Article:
Your Payout from Apple’s Developer Class Action Settlement
Here's what you can expect
David BarnardSeptember 20, 2021
In late August, Apple agreed to settle a class action lawsuit with developers by making a few minor rule changes and shelling out $100M “to assist small US developers, particularly as the world continues to suffer from the effects of COVID-19.”
Judge Yvonne Gonzalez Rogers has not yet approved the settlement, but that hasn’t stopped most developers from counting their chickens before the courts let them hatch. Many of us here at RevenueCat have published apps on the App Store, so we’ve been parsing the legalese to see how much we stand to make. Ironically, the lawyers handling the case are taking 30% right off the top — while arguing that Apple’s 30% commission has been unfair to developers. So that leaves $70M to be divvied up among developers.
To qualify for a portion of the settlement, a developer has to have made some money on the App Store between June 4th, 2015 and April 26th, 2021 — but not more than $1M in any calendar year. Based on the rules for the App Store Small Business program, we assume that’s net after Apple’s commission, not gross App Store revenue.
The settlement payouts are separated into revenue brackets, and from our understanding, the payout minimum applies to the entire revenue bracket and won’t be prorated to the exact earnings. So, for example, if you made $900k, the minimum payout would be $20k, not a prorated amount closer to $30k.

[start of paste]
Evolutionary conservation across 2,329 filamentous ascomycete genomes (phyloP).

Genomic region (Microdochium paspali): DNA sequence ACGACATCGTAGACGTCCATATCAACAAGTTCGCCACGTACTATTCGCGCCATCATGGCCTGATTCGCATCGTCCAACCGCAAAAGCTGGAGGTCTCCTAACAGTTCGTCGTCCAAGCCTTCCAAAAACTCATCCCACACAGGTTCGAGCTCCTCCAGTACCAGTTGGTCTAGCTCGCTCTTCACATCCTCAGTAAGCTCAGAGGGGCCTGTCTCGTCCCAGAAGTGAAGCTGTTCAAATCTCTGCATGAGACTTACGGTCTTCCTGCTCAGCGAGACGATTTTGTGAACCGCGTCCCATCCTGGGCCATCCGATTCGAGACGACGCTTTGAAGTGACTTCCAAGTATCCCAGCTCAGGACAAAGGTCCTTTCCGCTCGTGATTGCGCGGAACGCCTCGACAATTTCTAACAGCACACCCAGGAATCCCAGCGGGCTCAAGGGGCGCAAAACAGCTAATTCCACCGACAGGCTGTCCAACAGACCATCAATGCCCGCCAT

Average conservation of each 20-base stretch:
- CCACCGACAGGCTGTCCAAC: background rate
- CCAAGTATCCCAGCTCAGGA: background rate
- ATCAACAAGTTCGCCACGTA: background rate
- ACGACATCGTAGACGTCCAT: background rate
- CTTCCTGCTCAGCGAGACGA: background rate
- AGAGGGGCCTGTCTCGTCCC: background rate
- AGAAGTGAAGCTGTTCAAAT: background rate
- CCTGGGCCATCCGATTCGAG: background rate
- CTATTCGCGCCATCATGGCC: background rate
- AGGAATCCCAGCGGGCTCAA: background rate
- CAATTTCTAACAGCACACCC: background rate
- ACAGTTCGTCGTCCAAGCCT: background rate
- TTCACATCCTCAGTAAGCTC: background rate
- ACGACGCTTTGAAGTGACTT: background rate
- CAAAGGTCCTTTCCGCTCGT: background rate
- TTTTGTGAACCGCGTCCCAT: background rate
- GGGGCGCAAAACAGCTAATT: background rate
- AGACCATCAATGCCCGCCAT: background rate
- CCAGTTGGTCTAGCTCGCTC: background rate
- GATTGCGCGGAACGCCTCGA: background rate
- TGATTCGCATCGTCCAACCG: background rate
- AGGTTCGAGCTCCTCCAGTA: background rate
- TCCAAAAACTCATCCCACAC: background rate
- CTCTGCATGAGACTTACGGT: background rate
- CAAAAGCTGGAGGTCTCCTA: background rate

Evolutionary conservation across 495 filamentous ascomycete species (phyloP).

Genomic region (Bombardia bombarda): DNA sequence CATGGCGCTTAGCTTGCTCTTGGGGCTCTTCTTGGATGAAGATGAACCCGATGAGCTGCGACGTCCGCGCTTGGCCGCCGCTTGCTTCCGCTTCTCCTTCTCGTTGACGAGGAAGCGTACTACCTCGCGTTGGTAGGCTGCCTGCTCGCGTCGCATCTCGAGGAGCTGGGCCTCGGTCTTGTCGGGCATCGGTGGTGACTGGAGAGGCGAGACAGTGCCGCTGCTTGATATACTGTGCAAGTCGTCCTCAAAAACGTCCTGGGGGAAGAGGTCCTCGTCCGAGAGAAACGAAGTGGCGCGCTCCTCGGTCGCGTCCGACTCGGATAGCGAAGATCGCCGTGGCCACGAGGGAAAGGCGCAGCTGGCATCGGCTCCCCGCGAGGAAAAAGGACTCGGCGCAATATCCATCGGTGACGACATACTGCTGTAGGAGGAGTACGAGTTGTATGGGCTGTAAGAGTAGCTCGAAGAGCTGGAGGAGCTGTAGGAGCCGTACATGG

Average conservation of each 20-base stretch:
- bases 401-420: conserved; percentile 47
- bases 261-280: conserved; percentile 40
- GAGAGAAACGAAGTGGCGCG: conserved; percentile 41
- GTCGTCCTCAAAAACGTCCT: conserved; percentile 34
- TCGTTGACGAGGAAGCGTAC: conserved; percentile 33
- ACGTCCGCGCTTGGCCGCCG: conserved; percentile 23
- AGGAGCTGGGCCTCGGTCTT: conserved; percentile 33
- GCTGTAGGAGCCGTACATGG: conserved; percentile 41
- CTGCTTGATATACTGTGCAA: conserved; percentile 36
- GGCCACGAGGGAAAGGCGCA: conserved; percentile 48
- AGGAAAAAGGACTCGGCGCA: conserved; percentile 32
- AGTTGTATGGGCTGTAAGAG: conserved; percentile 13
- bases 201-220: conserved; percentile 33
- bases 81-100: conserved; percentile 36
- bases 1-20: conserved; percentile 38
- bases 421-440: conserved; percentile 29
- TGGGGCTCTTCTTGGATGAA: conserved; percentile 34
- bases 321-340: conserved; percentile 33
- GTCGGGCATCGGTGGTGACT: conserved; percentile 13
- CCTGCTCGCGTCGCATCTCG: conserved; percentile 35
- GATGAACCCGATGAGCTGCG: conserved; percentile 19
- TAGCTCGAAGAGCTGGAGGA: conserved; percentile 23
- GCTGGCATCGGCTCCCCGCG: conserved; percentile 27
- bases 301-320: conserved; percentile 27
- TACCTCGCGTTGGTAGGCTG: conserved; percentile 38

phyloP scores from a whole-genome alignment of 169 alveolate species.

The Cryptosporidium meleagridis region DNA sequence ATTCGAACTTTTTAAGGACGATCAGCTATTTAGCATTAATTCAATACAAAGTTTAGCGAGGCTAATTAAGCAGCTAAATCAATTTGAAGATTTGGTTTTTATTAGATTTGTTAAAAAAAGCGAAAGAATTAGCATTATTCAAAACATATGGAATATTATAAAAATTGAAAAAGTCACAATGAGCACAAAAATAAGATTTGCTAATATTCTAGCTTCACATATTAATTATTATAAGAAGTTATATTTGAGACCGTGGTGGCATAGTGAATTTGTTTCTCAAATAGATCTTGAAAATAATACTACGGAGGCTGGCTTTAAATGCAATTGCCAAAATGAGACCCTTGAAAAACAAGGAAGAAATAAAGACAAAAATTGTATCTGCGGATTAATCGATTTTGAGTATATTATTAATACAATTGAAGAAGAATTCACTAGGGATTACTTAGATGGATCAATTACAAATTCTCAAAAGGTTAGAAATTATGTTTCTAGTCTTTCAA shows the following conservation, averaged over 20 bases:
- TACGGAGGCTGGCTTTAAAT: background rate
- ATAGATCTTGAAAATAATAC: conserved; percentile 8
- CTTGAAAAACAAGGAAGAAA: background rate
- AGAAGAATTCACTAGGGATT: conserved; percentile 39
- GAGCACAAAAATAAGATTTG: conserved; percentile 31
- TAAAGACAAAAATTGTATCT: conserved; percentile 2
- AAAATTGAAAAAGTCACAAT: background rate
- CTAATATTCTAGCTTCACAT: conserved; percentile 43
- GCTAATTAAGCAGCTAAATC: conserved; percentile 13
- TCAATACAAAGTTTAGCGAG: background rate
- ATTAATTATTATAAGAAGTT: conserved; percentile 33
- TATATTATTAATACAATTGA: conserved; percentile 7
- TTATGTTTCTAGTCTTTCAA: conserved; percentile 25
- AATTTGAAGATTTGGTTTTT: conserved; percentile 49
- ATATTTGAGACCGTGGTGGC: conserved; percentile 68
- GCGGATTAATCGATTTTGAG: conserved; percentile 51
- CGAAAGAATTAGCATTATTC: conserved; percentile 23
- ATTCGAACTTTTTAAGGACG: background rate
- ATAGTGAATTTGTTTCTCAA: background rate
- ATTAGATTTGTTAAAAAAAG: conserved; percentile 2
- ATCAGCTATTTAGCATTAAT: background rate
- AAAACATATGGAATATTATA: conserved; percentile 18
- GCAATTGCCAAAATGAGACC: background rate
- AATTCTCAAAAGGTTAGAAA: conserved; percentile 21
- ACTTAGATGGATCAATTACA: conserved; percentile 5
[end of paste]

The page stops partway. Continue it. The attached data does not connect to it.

It’s important to note that most settlements don’t have 100% participation (the administrator of this settlement expects just 35 percent of potential claimants to participate). The payment amounts in each tier will increase proportionately depending on how many developers participate. That said, calculating the final payment amount probably won’t be as simple as dividing the minimum payment by the claim rate. It all depends on how the settlement administrator does the calculations and what percentage of each payment bracket ends up filing a claim. But an estimate based on the 35% claim rate should be in the ballpark.
Calculating how much you’ve made from the App Store can be tricky. Tools like RevenueCat have to make certain assumptions about prices, commission rates (30% vs. 15% for renewals after 1 year), currency conversions, taxes, and other factors — so while our reports are close enough for making business decisions, they’re not accurate enough for accounting. Your best bet is to use the “Proceeds” report on App Store Connect. Amusingly, you’re unable to select the exact date range of the settlement because App Store Connect doesn’t allow you to view a multi-year duration by days, so it automatically adjusts to select the closest start/end week.
Once you know your App Store proceeds from June 4th, 2015 to April 26th, 2021, it’s easy to get an estimate of your settlement payout.